Denmark outlines ambitious EU green agenda

Denmark has taken over the EU’s rotating six-month presidency, with an ambitious environmental policy agenda. Foreign Minister Per Stig Møller unveiled the presidency programme in which green issues feature strongly.

Among its many proposals, Denmark’s key aims are to secure ministerial agreements on carbon dioxide emissions trading and rules for tracking and labelling genetically modified foods. Denmark also intends to focus on the creation of a draft environmental liability directive and a new European Union chemicals policy.

Danish officials have picked out an accord on emissions trading as a crucial target for their first council meeting in October. One official told reporters, “It’s very important to get an effective climate trading system to work for external and internal reasons”.

Denmark is an enthusiastic supporter of the European Commission’s emissions trading proposal, having been responsible for introducing Europe’s first, albeit modest, emissions trading system. However, it will need to work hard to overcome objections from Germany, the UK and Finland.

Another goal for the first meeting is a deal on traceability of genetically modified organisms and labelling rules, to coincide with the entry into force of the newly revised deliberate release directive. Denmark’s position on this issue – that new products cannot be commercialised before traceability and labelling are in place – has survived its recent change of government.

Copenhagen is keen to finalise talks on an EU liability regime for environmental damage. “I find it very important that European policy on the environment is based on the polluter pays principle,” said Danish Environment Minister Hans Christian Schmidt. “Therefore, at European level we must establish a whole new set of rules on environmental liability.”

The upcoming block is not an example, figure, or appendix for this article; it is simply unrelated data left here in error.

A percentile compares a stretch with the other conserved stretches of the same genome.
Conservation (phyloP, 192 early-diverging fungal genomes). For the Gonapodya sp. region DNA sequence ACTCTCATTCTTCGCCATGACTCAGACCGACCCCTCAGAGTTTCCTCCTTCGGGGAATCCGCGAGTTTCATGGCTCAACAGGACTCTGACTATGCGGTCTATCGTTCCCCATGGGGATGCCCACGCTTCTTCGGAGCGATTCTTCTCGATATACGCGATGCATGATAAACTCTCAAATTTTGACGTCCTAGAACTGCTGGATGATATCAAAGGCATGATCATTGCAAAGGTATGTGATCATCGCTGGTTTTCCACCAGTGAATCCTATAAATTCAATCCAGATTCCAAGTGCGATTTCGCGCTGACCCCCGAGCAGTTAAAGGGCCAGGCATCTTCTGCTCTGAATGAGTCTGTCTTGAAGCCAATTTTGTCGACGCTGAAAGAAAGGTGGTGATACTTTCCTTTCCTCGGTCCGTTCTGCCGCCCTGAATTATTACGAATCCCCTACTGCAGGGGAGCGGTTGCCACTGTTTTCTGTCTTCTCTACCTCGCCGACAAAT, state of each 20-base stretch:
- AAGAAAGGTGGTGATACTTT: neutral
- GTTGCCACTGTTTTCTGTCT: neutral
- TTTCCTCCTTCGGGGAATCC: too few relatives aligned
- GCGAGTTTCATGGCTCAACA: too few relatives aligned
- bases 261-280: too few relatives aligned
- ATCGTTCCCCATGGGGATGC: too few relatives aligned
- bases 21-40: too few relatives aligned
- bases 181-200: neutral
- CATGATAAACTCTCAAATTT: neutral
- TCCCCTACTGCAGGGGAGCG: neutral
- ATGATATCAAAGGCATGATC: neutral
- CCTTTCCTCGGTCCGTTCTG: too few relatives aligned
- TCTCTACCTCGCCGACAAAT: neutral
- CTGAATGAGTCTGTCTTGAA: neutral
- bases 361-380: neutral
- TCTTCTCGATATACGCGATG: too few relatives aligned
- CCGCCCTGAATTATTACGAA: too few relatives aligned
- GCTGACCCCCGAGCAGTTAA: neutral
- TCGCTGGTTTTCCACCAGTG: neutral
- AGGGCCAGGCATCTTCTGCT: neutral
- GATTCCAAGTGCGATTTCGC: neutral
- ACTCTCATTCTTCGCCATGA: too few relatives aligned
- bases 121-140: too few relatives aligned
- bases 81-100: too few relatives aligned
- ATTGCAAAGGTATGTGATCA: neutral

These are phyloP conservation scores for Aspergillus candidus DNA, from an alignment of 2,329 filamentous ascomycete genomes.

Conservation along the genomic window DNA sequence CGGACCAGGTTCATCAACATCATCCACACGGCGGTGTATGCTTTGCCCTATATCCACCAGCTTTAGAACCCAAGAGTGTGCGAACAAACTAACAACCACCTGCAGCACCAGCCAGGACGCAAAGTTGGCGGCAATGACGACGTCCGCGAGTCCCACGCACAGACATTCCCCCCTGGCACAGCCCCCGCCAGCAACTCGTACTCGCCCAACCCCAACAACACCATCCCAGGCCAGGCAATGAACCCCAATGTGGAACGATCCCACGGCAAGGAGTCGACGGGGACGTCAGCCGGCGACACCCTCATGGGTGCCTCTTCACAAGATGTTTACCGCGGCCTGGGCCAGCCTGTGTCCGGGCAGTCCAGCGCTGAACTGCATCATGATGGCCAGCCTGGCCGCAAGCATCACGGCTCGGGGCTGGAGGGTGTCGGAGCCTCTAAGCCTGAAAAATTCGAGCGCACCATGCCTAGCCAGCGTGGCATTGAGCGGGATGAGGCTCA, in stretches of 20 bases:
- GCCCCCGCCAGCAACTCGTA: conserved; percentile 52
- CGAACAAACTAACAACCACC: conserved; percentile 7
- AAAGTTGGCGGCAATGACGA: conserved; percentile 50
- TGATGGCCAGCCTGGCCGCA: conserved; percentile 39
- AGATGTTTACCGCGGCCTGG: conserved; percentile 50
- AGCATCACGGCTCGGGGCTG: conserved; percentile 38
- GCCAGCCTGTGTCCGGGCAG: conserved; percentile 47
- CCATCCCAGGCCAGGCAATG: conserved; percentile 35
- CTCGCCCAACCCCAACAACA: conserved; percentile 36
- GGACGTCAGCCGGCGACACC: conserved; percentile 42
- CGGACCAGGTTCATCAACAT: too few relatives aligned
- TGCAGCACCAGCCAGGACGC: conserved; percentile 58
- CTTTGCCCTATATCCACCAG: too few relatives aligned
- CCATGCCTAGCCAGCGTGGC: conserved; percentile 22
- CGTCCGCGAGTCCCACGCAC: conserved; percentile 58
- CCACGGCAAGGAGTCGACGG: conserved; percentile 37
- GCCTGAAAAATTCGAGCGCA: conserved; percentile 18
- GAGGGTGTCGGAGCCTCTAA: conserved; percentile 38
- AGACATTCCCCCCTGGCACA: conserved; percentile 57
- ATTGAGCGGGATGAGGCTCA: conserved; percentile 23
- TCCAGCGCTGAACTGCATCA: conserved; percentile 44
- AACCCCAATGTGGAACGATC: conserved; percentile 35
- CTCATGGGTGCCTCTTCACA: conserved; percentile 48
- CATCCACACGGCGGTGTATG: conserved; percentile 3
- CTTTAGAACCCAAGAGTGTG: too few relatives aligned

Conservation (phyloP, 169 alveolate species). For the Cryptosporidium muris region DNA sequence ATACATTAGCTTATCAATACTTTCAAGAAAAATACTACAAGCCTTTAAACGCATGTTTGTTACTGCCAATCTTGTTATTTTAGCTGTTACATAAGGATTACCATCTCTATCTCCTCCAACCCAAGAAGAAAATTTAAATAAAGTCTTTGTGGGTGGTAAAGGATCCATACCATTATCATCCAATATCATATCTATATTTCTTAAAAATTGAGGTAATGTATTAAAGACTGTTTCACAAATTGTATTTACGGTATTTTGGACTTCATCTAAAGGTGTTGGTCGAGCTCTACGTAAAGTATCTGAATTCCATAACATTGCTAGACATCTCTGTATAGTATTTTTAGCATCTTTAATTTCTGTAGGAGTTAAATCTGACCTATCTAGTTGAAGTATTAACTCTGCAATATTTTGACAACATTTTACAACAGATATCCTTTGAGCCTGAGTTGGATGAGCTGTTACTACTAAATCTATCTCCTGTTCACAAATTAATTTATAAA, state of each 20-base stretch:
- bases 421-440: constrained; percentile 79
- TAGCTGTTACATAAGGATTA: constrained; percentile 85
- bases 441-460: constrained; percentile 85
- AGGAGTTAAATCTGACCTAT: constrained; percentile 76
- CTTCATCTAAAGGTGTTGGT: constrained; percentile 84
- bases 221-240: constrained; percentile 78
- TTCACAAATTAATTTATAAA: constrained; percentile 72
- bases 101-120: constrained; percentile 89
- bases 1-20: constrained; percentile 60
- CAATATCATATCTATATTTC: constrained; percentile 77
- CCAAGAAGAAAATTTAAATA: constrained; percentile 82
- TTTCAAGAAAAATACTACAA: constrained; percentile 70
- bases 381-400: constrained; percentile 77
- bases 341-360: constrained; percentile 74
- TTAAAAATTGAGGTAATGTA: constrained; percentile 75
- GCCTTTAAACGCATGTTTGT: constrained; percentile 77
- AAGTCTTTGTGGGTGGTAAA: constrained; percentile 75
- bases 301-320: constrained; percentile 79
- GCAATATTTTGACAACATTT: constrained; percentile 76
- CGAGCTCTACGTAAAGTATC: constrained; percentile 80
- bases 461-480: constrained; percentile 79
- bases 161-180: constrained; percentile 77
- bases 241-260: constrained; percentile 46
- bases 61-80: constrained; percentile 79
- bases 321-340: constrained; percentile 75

However, the Danes have admitted that a full EU-wide liability regime is unlikely as Member States are still far from agreement on some basic points and the European Parliament has only just begun its deliberations.

Furthermore, while Denmark has highlighted ‘action on chemicals’ as a priority and scheduled a public ministerial debate on the issue for its December council meeting to pressure the Commission into proposing draft legislation following a white paper last year, this too looks unlikely. Instead, Denmark may have to be content with brokering an agreement on rules for implementing the Rotterdam convention on trade in hazardous substances.

Despite the expected lack of progress, environmental groups are expected to welcome the Danes, following six months of Spanish presidency in which they insisted on EU support for Spain’s own national Hydrological Plan. This was despite unprecedented protests both within Spain and throughout Europe over the proposed gigantic water transfer scheme that will have major negative impacts on biodiversity, and which is likely to contravene EU water legislation.

The largest federation of European Environmental organisations, the European Environmental Bureau (EEB) observed that it was “clearly astonishing” that within Spain itself, no dialogue at all took place between environmental organisations and the government on issues related to the Presidency.

The EEB also expressed disappointment in the outgoing Spanish Presidency saying, “For Sustainable Development, Barcelona was a failure”.

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